- The Anti-Sexual Harassment Act of 1995
- The Magna Carta of Women, which fulfills the Philippine government’s commitment to the United Nations General Assembly’s Convention on the Elimination of All Forms of Discrimination Against Women (CEDAW), ratified by the Philippines in 1981.
In 2017, the first edition of the guidebook was updated and given a new title: “The Gender-Fair Media Guidebook.” The updated version discussed international conferences focused on strengthening commitments to promoting and protecting women’s rights, including those of women in the media industry.
Worsened by Duterte
But despite the legal battles won and decades of advocacy, patriarchal forces continued to uphold male domination, represented by the inherent conservatism of church and family.
It took only six years of Rodrigo Duterte to unleash the current display of Filipino misogyny running deep in the country’s cultural DNA. “The pendulum swings back and forth. Duterte pushed the pendulum to awful points. Duterte brought it to the public sphere, in social media, at levels where he is making policy pronouncements that were clearly astoundingly violent,” said Claudio in the same interview.
Duterte was not alone in this regressive shift around the world. The rise of populist presidents, including Brazil’s Jair Bolsonaro and the American President Donald Trump. While in office, President Duterte frequently spouted sexist remarks, openly cursed women and women journalists. He and Trump were offensive, but Duterte may have outdone all others in the use of crude sexual language as well as sexist conduct on the presidential stage.
Claudio recalled how Duterte and members of Congress slut-shamed Leila de Lima, a strong and open critic of Duterte even before he became president. Claudio explained how the law was used against her “merely because she dared to challenge him (Duterte).” Claudio also added how the pandemic, Duterte’s prolonged and harsh lockdowns, indicated more cases of violence in homes where women and girls were made vulnerable to violence from their male kin, including incest.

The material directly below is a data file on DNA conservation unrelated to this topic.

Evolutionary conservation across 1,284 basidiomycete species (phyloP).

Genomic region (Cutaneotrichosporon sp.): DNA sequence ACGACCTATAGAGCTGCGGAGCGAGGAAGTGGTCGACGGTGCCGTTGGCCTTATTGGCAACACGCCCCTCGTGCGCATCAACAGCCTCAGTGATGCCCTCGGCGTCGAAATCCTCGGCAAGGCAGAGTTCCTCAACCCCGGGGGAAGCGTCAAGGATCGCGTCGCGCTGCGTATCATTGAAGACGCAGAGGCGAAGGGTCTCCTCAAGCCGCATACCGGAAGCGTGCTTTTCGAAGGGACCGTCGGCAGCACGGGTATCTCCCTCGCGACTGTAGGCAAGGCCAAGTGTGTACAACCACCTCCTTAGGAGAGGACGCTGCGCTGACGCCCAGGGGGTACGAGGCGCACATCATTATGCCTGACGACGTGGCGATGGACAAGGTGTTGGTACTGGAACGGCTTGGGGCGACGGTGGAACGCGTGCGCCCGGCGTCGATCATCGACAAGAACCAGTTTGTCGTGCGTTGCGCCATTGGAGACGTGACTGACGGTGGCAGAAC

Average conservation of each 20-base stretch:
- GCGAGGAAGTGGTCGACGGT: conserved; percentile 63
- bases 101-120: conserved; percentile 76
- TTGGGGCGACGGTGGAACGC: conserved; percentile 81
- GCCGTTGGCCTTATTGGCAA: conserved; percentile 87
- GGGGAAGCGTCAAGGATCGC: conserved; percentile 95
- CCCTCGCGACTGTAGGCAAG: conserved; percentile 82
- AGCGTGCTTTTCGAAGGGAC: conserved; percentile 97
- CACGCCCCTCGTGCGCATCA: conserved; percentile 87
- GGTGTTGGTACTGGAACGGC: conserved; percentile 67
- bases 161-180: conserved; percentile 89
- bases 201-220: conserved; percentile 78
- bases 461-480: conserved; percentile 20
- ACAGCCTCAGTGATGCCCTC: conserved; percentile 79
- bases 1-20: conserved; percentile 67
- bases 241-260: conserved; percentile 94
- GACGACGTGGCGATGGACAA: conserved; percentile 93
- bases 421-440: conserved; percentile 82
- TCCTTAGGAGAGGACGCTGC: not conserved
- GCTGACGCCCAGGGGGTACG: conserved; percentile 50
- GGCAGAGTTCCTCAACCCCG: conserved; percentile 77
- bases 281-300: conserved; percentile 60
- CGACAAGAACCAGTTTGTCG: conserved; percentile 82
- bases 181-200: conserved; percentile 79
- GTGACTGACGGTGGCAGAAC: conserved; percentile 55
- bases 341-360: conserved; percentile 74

The woman’s organization, Gabriela, said Duterte’s remarks emboldened perpetrators, proved by a spike in reported rape cases during his term in comparison to figures in the past ten years. “The number of female victims of human trafficking spiked by 66.7% from 252 in 2018 to 420 in 2019. Rape cases rose by 30% during the same period,” the group said in a GMA News Online report.
In the media and just during the Duterte administration, CMFR documented 265 cases of press freedom violations from June 30, 2016 to June 30, 2022, 69 of which involved women journalists.
These numbers reflect the many women who work in the media. Even during the 1990s, women working in the Philippine press were already above targets set by the Beijing document. A quick scan of editorial newsrooms show that these numbers have continued to rise. Some newsrooms like Altermidya, Bulatlat, and Rappler are led by strong women while more than half or 50.99% of the National Union of Journalists in the Philippines (NUJP) members are women.
According to the International Womens’ Media Foundation (IWMF) in 2011, 50% of Filipino women journalists “are at parity with men in middle management, which includes senior editors and chiefs of correspondence.”
Harassment in Workplaces, Battles in the Online Space
In December last year, Inquirer.net noted the “widespread phenomenon” and data which showed that one out of five people experienced harassment in employment. As Duterte had doubled down his power with threats on the media, specifically those involved in the publication of numbers killed during his “war on drugs,” the work-related risks were two-fold for women journalists.
“It’s underreported if not unreported. Many times, these issues, no matter how prevalent, are discussed in hush, in group chats, in very small circles. But it’s happening in newsrooms, in corridors of power,” Janess Ellao, a woman journalist of alternative media Bulatlat and officer of the International Association of Women in Radio and Television (IAWRT) told CMFR in an interview as she discussed cases of sexual harassment and other issues faced by journalists and media workers in the country. She is also co-author of the Handbook of Research on Discrimination, Gender, Disparity, and Safety Risks in Journalism published in 2020.
Ellao explained that she has documented cases where perpetrators were colleagues, government officials, or other sources. These may include touching, verbal prodding to use one’s beauty for an “exclusive”, crowding one’s personal space, and remarks masked as jokes, among others. She recalled her personal experience, when she sensed a source touching her arm, and when she moved away, the man started yelling, complaining that she was impolite or “bastos” and then labeled her a “communist.”
Ellao said women journalists only rarely step forward to report and discuss these cases, because it would project women in the media as weak. But as pointed out by Claudio, untreated violence has deep psychological consequences such as low self-esteem, depression, and forces other women to leave the industry entirely.